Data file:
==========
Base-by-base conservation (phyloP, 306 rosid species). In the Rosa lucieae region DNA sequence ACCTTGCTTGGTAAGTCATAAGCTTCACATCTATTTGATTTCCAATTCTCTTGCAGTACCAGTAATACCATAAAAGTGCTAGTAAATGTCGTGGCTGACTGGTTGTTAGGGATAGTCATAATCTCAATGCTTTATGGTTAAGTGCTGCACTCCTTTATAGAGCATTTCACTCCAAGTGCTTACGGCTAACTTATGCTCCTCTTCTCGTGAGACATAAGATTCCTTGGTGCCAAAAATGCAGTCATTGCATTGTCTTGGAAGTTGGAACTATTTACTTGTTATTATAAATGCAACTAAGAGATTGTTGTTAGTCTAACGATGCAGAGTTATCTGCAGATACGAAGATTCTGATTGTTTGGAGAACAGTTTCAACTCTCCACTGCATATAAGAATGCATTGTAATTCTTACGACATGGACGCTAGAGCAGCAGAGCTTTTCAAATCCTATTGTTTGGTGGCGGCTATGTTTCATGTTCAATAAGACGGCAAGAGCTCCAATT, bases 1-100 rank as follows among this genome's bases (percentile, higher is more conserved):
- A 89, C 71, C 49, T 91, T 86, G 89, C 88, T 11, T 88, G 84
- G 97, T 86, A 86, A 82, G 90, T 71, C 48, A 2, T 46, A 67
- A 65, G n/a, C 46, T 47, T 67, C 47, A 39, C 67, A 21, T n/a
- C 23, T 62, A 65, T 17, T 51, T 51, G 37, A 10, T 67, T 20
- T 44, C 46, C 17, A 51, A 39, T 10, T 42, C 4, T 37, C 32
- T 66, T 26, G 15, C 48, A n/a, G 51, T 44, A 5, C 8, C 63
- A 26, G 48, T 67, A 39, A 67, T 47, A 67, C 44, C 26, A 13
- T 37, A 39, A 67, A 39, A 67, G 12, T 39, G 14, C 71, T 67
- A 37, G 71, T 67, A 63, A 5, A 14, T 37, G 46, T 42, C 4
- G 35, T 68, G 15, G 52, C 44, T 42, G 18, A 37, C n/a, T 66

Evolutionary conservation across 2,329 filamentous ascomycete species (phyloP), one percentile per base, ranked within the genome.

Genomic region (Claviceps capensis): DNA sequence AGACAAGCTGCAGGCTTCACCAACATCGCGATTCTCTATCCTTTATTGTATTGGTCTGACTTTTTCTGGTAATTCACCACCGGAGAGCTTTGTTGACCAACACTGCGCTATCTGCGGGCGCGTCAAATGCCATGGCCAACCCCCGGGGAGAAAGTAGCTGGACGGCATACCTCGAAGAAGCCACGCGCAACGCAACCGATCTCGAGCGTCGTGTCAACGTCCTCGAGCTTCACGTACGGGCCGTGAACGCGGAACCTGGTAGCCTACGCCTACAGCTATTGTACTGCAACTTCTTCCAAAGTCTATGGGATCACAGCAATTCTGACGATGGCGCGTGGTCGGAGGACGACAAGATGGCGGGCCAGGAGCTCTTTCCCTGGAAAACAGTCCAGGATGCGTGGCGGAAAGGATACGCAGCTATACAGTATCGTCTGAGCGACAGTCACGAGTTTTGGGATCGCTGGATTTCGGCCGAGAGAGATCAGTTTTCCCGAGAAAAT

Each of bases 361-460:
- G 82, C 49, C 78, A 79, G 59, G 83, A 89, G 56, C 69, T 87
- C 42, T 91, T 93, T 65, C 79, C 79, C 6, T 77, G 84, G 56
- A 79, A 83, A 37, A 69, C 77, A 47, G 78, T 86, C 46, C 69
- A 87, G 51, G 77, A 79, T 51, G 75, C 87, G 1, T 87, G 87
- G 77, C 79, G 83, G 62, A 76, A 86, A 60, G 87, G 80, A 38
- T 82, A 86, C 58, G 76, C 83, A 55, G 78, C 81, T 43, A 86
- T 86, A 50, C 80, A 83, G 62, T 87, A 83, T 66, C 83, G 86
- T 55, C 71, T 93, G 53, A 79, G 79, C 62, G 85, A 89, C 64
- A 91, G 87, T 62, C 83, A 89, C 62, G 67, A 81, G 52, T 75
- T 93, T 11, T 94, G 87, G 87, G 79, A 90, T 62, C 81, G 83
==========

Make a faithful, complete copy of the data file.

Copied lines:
Base-by-base conservation (phyloP, 306 rosid species). In the Rosa lucieae region DNA sequence ACCTTGCTTGGTAAGTCATAAGCTTCACATCTATTTGATTTCCAATTCTCTTGCAGTACCAGTAATACCATAAAAGTGCTAGTAAATGTCGTGGCTGACTGGTTGTTAGGGATAGTCATAATCTCAATGCTTTATGGTTAAGTGCTGCACTCCTTTATAGAGCATTTCACTCCAAGTGCTTACGGCTAACTTATGCTCCTCTTCTCGTGAGACATAAGATTCCTTGGTGCCAAAAATGCAGTCATTGCATTGTCTTGGAAGTTGGAACTATTTACTTGTTATTATAAATGCAACTAAGAGATTGTTGTTAGTCTAACGATGCAGAGTTATCTGCAGATACGAAGATTCTGATTGTTTGGAGAACAGTTTCAACTCTCCACTGCATATAAGAATGCATTGTAATTCTTACGACATGGACGCTAGAGCAGCAGAGCTTTTCAAATCCTATTGTTTGGTGGCGGCTATGTTTCATGTTCAATAAGACGGCAAGAGCTCCAATT, bases 1-100 rank as follows among this genome's bases (percentile, higher is more conserved):
- A 89, C 71, C 49, T 91, T 86, G 89, C 88, T 11, T 88, G 84
- G 97, T 86, A 86, A 82, G 90, T 71, C 48, A 2, T 46, A 67
- A 65, G n/a, C 46, T 47, T 67, C 47, A 39, C 67, A 21, T n/a
- C 23, T 62, A 65, T 17, T 51, T 51, G 37, A 10, T 67, T 20
- T 44, C 46, C 17, A 51, A 39, T 10, T 42, C 4, T 37, C 32
- T 66, T 26, G 15, C 48, A n/a, G 51, T 44, A 5, C 8, C 63
- A 26, G 48, T 67, A 39, A 67, T 47, A 67, C 44, C 26, A 13
- T 37, A 39, A 67, A 39, A 67, G 12, T 39, G 14, C 71, T 67
- A 37, G 71, T 67, A 63, A 5, A 14, T 37, G 46, T 42, C 4
- G 35, T 68, G 15, G 52, C 44, T 42, G 18, A 37, C n/a, T 66

Evolutionary conservation across 2,329 filamentous ascomycete species (phyloP), one percentile per base, ranked within the genome.

Genomic region (Claviceps capensis): DNA sequence AGACAAGCTGCAGGCTTCACCAACATCGCGATTCTCTATCCTTTATTGTATTGGTCTGACTTTTTCTGGTAATTCACCACCGGAGAGCTTTGTTGACCAACACTGCGCTATCTGCGGGCGCGTCAAATGCCATGGCCAACCCCCGGGGAGAAAGTAGCTGGACGGCATACCTCGAAGAAGCCACGCGCAACGCAACCGATCTCGAGCGTCGTGTCAACGTCCTCGAGCTTCACGTACGGGCCGTGAACGCGGAACCTGGTAGCCTACGCCTACAGCTATTGTACTGCAACTTCTTCCAAAGTCTATGGGATCACAGCAATTCTGACGATGGCGCGTGGTCGGAGGACGACAAGATGGCGGGCCAGGAGCTCTTTCCCTGGAAAACAGTCCAGGATGCGTGGCGGAAAGGATACGCAGCTATACAGTATCGTCTGAGCGACAGTCACGAGTTTTGGGATCGCTGGATTTCGGCCGAGAGAGATCAGTTTTCCCGAGAAAAT

Each of bases 361-460:
- G 82, C 49, C 78, A 79, G 59, G 83, A 89, G 56, C 69, T 87
- C 42, T 91, T 93, T 65, C 79, C 79, C 6, T 77, G 84, G 56
- A 79, A 83, A 37, A 69, C 77, A 47, G 78, T 86, C 46, C 69
- A 87, G 51, G 77, A 79, T 51, G 75, C 87, G 1, T 87, G 87
- G 77, C 79, G 83, G 62, A 76, A 86, A 60, G 87, G 80, A 38
- T 82, A 86, C 58, G 76, C 83, A 55, G 78, C 81, T 43, A 86
- T 86, A 50, C 80, A 83, G 62, T 87, A 83, T 66, C 83, G 86
- T 55, C 71, T 93, G 53, A 79, G 79, C 62, G 85, A 89, C 64
- A 91, G 87, T 62, C 83, A 89, C 62, G 67, A 81, G 52, T 75
- T 93, T 11, T 94, G 87, G 87, G 79, A 90, T 62, C 81, G 83